Harry Potter continues to inspire Scots children – over two decades after it was first published

New stats revealed as part of a major literacy study show that the boy wizard dominates the list of stories being read by primary kids across the UK.

HARRY Potter may be more than 20 years old but the books are still inspiring a generation of readers.

New stats revealed as part of a major literacy study show that the boy wizard dominates the list of stories being read by primary kids across the UK.

Out of the ten most-read titles, the top seven are from JK Rowling’s magical series.

And one of the books — Harry Potter and the Deathly Hallows, which is the final novel in the collection — makes it into the secondary school top ten as well.

Professor Keith Topping, who led the What Kids Are Reading study at Dundee University, says the wizarding world continues to inspire kids to love the written word.

The education expert said: “Obviously Harry Potter books keep motivating a new batch of children every year.”

And he believes the fantasy series has created a hand-me-down generation with parents and older brothers and sisters who loved the books two decades ago now excited to pass the stories on to their own kids and siblings.

The literacy study revealed that school pupils in Scotland and Northern Ireland have the joint-highest level of reading comprehension among the home nations.

It also found Scottish pupils read the “least difficult” books on average, though. And analysis of the difficulty of books being picked up by kids revealed reading for pleasure was a main factor in a “clear formula for literacy success”.

It’s clear from the sales of Harry Potter books — which topped 500million last year — that youngsters are devouring the titles for the joy of it.

And Prof Topping also reckons kids are growing up with Harry Potter, with the books progressing in maturity as the wizard character himself does.

He said: “The first Harry Potter book is not so difficult — but the others are more difficult. The second Harry Potter book was pretty damn difficult.

“What’s interesting about this is that the books are not overly difficult, but nonetheless they are read with very good comprehension, so that is clearly a sign that they are still motivating children.”

Prof Topping’s analysis also found primary school children typically read more advanced books for their age. By the age of 10 and 11, they are reading at their chronological age, but by their 12th birthdays they are reading one year less.

Professor Keith Topping says the wizarding world continues to inspire kids

This gap doubles by the second year of secondary school in Scotland and, in later years, falls to at least three years behind.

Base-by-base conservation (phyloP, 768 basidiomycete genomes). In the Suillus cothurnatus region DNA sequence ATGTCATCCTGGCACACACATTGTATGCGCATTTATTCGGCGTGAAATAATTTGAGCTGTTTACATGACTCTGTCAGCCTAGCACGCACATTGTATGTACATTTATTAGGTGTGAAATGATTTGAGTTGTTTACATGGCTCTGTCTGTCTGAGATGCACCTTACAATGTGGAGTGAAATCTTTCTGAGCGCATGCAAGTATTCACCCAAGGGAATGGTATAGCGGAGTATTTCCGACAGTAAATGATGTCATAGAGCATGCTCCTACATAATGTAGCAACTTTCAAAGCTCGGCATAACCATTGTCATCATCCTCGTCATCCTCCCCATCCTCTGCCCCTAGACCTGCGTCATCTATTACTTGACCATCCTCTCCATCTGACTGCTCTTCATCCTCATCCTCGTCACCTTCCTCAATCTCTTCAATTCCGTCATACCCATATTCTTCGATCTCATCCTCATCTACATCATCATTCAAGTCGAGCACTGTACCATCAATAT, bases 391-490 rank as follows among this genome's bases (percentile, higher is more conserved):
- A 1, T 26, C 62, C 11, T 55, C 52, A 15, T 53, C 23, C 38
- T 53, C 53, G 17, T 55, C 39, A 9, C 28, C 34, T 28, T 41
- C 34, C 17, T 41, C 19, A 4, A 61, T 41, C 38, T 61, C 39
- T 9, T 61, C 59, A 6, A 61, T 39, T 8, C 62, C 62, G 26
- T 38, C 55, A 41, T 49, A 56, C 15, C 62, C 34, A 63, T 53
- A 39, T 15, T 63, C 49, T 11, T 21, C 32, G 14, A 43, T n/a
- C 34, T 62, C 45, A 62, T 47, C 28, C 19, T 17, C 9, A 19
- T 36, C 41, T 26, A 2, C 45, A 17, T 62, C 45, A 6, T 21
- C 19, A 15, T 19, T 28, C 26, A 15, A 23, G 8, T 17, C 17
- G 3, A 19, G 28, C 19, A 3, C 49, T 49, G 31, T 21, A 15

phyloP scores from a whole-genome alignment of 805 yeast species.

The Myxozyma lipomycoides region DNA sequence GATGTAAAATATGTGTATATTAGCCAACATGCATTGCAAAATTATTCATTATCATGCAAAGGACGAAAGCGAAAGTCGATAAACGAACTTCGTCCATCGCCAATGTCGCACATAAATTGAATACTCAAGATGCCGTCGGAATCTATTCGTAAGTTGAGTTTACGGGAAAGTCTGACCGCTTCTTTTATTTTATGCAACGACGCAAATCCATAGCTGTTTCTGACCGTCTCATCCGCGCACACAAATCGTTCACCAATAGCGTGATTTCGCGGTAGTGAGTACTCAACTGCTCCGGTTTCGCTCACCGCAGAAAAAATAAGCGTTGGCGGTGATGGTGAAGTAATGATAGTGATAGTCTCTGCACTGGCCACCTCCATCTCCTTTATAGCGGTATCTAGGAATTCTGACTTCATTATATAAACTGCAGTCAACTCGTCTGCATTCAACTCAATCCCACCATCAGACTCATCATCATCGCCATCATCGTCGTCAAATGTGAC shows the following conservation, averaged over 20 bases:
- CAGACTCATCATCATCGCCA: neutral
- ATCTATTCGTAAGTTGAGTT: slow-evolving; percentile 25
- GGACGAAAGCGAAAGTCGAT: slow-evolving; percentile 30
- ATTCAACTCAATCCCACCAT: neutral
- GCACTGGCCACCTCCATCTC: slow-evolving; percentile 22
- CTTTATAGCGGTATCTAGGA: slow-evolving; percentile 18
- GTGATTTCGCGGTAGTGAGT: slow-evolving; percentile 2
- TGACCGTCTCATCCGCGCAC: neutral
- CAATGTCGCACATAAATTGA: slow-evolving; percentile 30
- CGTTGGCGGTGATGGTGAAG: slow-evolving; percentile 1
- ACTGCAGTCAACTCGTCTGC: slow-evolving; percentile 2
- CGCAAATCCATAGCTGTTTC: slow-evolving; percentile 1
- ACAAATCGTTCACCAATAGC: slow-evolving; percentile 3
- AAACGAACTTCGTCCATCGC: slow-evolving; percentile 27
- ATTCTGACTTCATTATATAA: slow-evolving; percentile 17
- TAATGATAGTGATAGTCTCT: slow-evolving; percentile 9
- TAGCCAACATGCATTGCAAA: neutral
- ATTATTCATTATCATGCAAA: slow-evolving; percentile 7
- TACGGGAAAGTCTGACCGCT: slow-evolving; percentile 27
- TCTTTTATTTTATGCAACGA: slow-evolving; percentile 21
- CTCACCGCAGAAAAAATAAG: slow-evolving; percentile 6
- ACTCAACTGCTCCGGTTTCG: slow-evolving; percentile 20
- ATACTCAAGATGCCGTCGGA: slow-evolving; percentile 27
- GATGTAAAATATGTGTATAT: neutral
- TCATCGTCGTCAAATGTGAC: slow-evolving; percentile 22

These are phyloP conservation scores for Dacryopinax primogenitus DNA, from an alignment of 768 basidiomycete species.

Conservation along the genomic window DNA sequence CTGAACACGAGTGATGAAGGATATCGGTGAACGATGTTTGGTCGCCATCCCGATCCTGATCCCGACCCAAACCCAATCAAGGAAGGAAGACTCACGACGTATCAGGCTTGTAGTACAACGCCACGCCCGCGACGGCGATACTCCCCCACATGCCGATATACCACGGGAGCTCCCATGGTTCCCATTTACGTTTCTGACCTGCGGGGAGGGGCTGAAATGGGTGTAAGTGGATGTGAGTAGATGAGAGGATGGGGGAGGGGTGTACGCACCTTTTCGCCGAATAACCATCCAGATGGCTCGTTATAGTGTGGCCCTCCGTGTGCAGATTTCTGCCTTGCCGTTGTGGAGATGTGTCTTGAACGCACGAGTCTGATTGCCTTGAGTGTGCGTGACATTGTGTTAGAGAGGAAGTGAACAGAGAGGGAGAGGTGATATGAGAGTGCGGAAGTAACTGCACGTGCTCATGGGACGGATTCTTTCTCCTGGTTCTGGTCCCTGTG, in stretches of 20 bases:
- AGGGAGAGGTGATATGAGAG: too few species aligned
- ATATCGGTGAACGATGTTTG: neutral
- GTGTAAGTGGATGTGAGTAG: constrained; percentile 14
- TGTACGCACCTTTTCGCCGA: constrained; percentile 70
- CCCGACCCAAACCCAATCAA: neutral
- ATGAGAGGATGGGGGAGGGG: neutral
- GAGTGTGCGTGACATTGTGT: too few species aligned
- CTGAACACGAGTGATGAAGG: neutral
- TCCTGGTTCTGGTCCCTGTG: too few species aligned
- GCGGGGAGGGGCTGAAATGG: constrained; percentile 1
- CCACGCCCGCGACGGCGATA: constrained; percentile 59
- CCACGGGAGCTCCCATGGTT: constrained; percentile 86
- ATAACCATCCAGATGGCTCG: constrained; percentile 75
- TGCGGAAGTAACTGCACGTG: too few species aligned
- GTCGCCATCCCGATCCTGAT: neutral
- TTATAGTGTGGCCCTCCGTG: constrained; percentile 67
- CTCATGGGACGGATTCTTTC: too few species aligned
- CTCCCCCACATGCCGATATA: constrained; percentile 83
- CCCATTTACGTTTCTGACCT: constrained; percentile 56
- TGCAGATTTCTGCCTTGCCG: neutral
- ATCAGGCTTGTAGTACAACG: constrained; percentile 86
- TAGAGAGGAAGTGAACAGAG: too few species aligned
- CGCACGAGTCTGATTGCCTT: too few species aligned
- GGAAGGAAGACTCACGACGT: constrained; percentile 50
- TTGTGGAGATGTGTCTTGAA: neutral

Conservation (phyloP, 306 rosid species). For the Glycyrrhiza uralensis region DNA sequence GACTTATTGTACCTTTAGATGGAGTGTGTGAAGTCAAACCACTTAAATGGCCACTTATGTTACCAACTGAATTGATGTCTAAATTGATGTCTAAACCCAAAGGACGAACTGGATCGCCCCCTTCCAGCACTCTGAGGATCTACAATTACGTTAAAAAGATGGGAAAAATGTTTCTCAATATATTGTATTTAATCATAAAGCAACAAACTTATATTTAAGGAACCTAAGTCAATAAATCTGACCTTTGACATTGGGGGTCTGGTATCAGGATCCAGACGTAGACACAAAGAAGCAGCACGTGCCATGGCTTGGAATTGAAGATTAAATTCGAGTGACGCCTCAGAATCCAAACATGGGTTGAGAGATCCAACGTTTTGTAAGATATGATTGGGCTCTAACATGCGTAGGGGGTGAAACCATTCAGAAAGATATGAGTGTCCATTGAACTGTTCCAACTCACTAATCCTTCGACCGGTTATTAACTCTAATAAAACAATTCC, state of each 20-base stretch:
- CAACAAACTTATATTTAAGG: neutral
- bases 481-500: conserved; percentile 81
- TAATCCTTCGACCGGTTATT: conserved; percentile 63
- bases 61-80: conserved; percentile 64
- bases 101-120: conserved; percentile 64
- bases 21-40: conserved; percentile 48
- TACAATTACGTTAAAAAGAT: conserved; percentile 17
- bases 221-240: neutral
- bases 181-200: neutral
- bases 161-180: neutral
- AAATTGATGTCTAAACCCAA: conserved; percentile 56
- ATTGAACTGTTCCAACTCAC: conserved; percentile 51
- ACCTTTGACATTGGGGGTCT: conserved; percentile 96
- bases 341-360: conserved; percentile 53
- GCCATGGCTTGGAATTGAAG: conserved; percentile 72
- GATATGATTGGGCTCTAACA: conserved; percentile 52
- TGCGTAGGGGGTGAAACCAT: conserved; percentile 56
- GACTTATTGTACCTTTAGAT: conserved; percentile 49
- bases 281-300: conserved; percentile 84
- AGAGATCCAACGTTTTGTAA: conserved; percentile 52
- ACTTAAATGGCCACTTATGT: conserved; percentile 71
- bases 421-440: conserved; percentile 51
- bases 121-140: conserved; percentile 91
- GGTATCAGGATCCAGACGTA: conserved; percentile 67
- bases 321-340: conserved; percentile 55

After the report was published this week, literacy and assessment provider Renaissance UK — who compiled the data for Prof Topping — called on teachers and librarians to ensure pupils are reading books of an appropriate level to help develop literacy skills.

James Bell, the organisation’s director of professional services, said that while Scots youngsters are among the top readers in the UK, they still have some way to go if they’re going to climb up the international rankings.

He said: “Literacy is at the heart of every successful education. Reading is fundamental to a broad range of subjects.

“We have to make sure that children are both challenged and charmed by books.”

“Wizard books got me hooked”

TRAINEE journalist Valentina Servera Clavell has been a Potter-head for more than half her life. The Barcelona native, who now lives in Scotland, picked up her first boy wizard book at seven. Now aged 20 she tells how the series has inspired a lifelong love affair with reading.

ENGLISH isn’t my first language so I first read Harry Potter in Catalan when I was seven.

I completely fell in love with the whole story — which at the time was a way of escaping from hard times I was having at school.

Then aged 11, my mum gave me my first-ever book in English — Harry Potter — as a hand-me-down.

I fell in love with the English language, the jokes worked better in Harry’s native tongue.

It’s no exaggeration to say the Harry Potter books inspired me so much that by the age of 18, with a thick Spanish accent, I packed my suitcase and moved to Scotland for my own amazing journey. So I can see why, for so many kids, Harry Potter is their first choice.

The books can inspire. Harry’s adventures and his perpetual conflict with Voldemort help encourage readers to be brave, loyal and inspire values that will help them face their own Dementors in real life.

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